“Studies have shown the heavy immigration of Asians to this country over the last 20 to 25 years,” Gitlin explained. “And there has been an explosive growth of media addressing these groups.”
Gitlin stressed the point that since many Asians come to this country without certain cultural prejudices, they are often easier to target with certain products.
For example, Oldsmobile has the reputation and slogan of being “your grandfather’s car” to American-born citizens, he said. However, to an Asian person moving to this country, they think of this car as a “great piece of American machinery,” Gitlin said.
“Since Oldsmobile is not widely advertised in Asian countries, they are not filled with these stereotypes,” he said.
As for fashion, Gitlin said he has heard from Asian consumers who say they have difficulty with fit. Since Asian women tend to have different body types than the average American adult female, companies that want to target Asian-Americans must do so in a clear way, he said.
“They may like the fashions they see, but they are not going to buy it without the fit,” he added.
For FuMan Skeeto, an 18-month-old casual girls’ clothing line developed by Chris Kirkpatrick, a member of boy band ‘N Sync, multicultural marketing is of great importance.
“While our customers are ‘N Sync fans, there are also customers who are not,” said Danielle Raabe, president of the company. “So, we try to market to all girls.”
Raabe said the company markets the brand in many ways. When Kirkpatrick was featured on ABC-TV’s “The View” last February, he sent a runway full of multicultural models down the catwalk. Raabe also noted a variety of advertising in the works, starting with TV spots in Canada when the brand launches with Eaton’s department stores and print ads in teen and sport magazines.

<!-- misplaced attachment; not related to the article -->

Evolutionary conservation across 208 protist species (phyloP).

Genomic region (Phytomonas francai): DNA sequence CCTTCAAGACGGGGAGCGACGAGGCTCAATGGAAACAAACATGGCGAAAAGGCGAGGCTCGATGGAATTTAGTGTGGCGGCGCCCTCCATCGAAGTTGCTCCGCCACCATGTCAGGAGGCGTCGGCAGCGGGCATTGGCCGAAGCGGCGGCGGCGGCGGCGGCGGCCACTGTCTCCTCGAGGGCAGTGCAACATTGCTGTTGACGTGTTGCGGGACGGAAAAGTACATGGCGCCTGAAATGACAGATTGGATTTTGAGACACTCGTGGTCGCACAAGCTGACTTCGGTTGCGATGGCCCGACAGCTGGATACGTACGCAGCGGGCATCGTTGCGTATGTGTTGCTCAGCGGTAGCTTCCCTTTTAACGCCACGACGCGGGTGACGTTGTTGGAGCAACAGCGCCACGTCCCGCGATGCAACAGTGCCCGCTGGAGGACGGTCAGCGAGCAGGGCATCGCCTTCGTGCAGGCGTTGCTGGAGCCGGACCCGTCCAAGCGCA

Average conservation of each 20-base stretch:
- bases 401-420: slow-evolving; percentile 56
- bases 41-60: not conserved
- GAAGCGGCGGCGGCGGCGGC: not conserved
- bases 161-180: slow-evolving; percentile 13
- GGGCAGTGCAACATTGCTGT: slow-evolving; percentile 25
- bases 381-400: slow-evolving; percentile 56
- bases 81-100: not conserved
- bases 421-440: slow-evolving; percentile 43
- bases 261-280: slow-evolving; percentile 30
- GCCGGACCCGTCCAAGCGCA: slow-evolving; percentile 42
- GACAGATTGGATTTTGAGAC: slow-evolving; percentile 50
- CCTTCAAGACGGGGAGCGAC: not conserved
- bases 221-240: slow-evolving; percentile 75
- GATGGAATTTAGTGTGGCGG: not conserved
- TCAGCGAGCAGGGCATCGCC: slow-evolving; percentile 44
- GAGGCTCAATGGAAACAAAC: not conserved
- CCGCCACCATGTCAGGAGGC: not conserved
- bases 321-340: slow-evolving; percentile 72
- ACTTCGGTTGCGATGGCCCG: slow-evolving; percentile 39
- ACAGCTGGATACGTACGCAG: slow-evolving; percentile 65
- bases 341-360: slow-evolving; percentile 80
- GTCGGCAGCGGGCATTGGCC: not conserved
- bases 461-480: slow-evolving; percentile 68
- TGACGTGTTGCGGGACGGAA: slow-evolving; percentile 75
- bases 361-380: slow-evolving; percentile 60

PepsiCo Inc. has been a pioneer in multicultural marketing, having started in the early Seventies. The company has a department that focuses specifically on that task.
“We target mainly African-Americans and Hispanics, with some Asians mixed in,” said Charlee Taylor-Hines, director of urban and ethnic marketing at the company. “Our target age is 12 to 21 years old with a bull’s-eye on 18.”
Taylor-Hines said the company conducts a variety of different research techniques so it can find the ideal consumer for each of its target groups. It holds focus groups and surveys, and even partakes in the anthropological practice of ethnography.
“We have researchers living with particular groups of people and have them keep diaries of what they are drinking,” she explained of the innovative strategy, using an example of a study on a group of Latinos in Los Angeles.
Taylor-Hines stressed three important ways to gauge consumer reaction to the brand. First, the company has to use conventional sources of research, including focus groups and surveys. Then the firm should gather consumer insights that are proprietary. Finally, the company must use the media as a source to get the message out there — whether that means using record labels, the Internet or magazine advertising.
“I advertise in magazines and newspapers, which hit the heart of certain ethnic consumers,” she said mentioning publications such as Vibe, XXL, Code, Essence, Urban Latino and Ebony.
Taylor-Hines mentioned that Pepsi features many different celebrities in its television advertising. While Britney Spears, the latest celebrity to star in its ads, helps Pepsi tap into a large multicultural market, the company also concentrates on more specific ethnic groups. For example, Busta Rhymes appears as the spokesman for its Mountain Dew brand, and Mary J. Blige and Sisqo also appear in Pepsi commercials.
“Whenever a celebrity is featured in our ads, we also sponsor their tours,” Taylor-Hines said.
“An important thing to remember when marketing to an ethnic group is that brands are a huge part of their lifestyle,” she said. “Therefore, it’s very important for us to stay on top of the trends and to use innovative and creative ways of marketing.”

load comments
blog comments powered by Disqus